Essay on Genetic Risks
Seeking genetic testing can be intimidating for many, and potentially life altering. Jonathan, age 50, is faced with this reality when he is diagnosed with Huntington’s disease (HD), a devastating genetic disorder that causes a progressive breakdown of nerve cells in the brain, which results in deterioration of such affected person’s physical and mental abilities. (1) The appearance of HD’s symptoms, their severity, and the age of onset are highly variable, depending on the number of times a DNA segment known as the CAG (cytosine–adenine–guanine) trinucleotide repeats. (2) When Jonathan’s genetic counselor, Karen, seeks his consent to disclose this diagnosis to his daughter Sarah who is 25, he refuses to allow her or anyone else on the medical staff to reveal this information. In this case of ethical, moral and legal responsibility, it is important to identify the relevant goals, rights, and duties of each of the parties.
Though communication within families about genetic risk is critical, it is essentially Jonathan’s right to choose whether or not to disclose such information with outside individuals. He is protected under The Health Insurance Portability And Accountability Act (HIPAA), a legislation which provides security provisions and data privacy, in order to keep patients’ medical information safe. (3) Though he is not legally obligated to share his current health status, it is reasonable to account his goals in the process.
Those of which may depend on what he perceives to be the risks and benefits of doing so, his sense of responsibility to family members and emotional readiness to disclose such information. It can be said that Jonathans duty as a parent consists of keeping best interest for his daughter and the future generation of his family. Huntington’s disease is inherited in an autosomal dominant fashion, and the child of an affected parent has a 50% chance of inheriting the expanded gene that causes the disease. (1) This means that he is putting his daughter at risk for potentially passing the faulty gene to possible future children uninformed, if she is as well affected. This is relevant because she is at prime childbearing age, giving a valid objective for her right to know.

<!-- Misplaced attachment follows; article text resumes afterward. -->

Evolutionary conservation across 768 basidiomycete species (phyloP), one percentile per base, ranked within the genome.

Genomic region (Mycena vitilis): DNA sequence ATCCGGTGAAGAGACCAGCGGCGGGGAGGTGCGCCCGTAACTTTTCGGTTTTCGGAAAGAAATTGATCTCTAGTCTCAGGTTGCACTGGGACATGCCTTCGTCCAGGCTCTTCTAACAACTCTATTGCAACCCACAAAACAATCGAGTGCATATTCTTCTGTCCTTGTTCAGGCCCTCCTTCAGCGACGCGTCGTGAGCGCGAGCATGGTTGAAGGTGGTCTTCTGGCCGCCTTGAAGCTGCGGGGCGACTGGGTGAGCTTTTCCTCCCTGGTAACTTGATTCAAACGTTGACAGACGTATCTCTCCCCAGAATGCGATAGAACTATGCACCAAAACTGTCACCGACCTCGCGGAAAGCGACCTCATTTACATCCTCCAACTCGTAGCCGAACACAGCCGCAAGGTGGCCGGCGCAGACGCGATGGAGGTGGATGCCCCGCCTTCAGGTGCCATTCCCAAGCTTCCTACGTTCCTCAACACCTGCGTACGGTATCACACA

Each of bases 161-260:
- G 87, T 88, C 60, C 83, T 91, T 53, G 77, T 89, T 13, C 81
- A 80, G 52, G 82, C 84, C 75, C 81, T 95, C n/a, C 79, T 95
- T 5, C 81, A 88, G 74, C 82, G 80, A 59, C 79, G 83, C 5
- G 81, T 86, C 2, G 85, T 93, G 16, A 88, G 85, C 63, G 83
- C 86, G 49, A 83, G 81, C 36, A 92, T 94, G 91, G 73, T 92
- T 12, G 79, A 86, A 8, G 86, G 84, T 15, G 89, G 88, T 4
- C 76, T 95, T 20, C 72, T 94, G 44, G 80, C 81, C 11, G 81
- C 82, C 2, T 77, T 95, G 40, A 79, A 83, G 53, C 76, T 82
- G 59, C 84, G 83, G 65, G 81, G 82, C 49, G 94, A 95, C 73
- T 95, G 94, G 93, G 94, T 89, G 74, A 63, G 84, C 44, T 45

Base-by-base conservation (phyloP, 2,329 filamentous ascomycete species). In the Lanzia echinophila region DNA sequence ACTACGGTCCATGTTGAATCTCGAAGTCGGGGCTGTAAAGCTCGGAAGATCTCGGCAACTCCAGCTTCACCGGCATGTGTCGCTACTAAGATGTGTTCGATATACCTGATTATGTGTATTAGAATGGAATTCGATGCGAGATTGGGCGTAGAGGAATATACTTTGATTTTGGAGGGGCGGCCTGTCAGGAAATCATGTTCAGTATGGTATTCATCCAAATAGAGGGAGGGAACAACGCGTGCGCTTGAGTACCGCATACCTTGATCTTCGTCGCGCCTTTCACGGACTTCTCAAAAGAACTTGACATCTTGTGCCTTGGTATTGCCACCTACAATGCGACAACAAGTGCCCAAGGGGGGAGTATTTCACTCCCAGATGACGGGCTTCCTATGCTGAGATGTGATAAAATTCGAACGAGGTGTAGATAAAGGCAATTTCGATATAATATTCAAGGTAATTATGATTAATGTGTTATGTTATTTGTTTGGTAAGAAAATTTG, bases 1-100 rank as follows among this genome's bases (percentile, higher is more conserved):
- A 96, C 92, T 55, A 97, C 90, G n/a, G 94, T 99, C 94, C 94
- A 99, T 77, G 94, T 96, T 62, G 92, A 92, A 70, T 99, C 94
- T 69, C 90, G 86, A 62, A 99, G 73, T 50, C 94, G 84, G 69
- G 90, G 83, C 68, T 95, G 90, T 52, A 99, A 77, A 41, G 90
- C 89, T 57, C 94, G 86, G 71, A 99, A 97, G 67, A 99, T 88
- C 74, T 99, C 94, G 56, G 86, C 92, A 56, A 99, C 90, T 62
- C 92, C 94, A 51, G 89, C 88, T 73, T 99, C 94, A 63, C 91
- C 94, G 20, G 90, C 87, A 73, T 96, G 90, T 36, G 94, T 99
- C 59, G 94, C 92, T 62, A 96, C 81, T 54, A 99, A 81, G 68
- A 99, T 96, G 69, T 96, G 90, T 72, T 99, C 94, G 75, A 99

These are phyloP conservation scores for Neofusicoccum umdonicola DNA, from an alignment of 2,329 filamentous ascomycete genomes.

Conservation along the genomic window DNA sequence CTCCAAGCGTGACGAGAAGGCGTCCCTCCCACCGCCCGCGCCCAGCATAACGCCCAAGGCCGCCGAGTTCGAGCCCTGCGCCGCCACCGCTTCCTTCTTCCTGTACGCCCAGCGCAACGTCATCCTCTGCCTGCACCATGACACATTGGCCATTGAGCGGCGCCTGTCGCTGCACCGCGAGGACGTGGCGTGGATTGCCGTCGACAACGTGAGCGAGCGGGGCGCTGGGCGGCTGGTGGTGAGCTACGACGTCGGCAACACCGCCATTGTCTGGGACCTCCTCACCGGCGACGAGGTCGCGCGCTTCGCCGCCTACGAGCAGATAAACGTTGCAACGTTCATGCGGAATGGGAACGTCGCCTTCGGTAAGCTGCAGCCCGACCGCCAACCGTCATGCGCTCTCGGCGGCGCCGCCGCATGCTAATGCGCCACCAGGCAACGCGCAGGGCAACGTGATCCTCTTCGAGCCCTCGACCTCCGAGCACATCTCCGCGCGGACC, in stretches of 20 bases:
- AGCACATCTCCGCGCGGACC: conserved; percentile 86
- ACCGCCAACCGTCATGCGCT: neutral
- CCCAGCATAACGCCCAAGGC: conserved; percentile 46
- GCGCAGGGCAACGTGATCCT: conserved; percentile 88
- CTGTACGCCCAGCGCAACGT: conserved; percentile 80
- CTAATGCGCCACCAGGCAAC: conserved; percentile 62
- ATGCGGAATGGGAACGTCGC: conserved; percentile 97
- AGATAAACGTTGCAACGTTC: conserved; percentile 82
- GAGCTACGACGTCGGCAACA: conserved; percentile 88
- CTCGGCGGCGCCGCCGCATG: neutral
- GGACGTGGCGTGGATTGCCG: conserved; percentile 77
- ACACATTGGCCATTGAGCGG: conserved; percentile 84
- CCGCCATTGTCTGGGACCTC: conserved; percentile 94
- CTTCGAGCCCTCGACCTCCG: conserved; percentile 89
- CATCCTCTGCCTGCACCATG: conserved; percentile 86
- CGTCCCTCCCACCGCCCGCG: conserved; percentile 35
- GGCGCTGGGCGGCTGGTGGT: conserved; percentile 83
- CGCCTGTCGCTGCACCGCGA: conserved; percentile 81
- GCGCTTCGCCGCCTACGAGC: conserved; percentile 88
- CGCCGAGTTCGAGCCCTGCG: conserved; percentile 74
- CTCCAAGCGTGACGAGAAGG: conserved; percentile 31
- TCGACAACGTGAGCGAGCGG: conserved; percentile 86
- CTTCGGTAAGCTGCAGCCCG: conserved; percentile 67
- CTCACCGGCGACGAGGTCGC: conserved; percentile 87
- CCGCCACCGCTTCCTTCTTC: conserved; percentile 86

Furthermore into the goals, rights and duties of Sarah, an important factor to take into consideration is the matter of HD having the current absence of an effective treatment or cure. (1) Though she is considered at risk, she may not see the benefit in knowing that she could someday develop the disease regardless of procreation plans. If this is the case, learning something such as this could be incredibly detrimental and lower her quality of life, which is presumably a goal of hers. Either way, it is her right to be well informed in order to make responsible future family plans.
As of Karen, she is certainly posed with a dilemma in this instance. She is faced with choosing between an ethical obligation and a legal requirement. As stated before, HIPAA protects Jonathan’s decision to keep his diagnosis private, leaving Karen compelled to comply. Though, a current goal of hers to help the family can be accomplished by clearly informing Jonathan about the risks involved, discussing the value of disclosure and offering assistance.
In conclusion, there may not be an apparent right choice, but laying out the reality and cause of each side as of Jonathan, Sarah and Karen can lead to a responsible and consciously weighted decision of disclosing such results in an attempt to produce the best interest of the family’s future generation.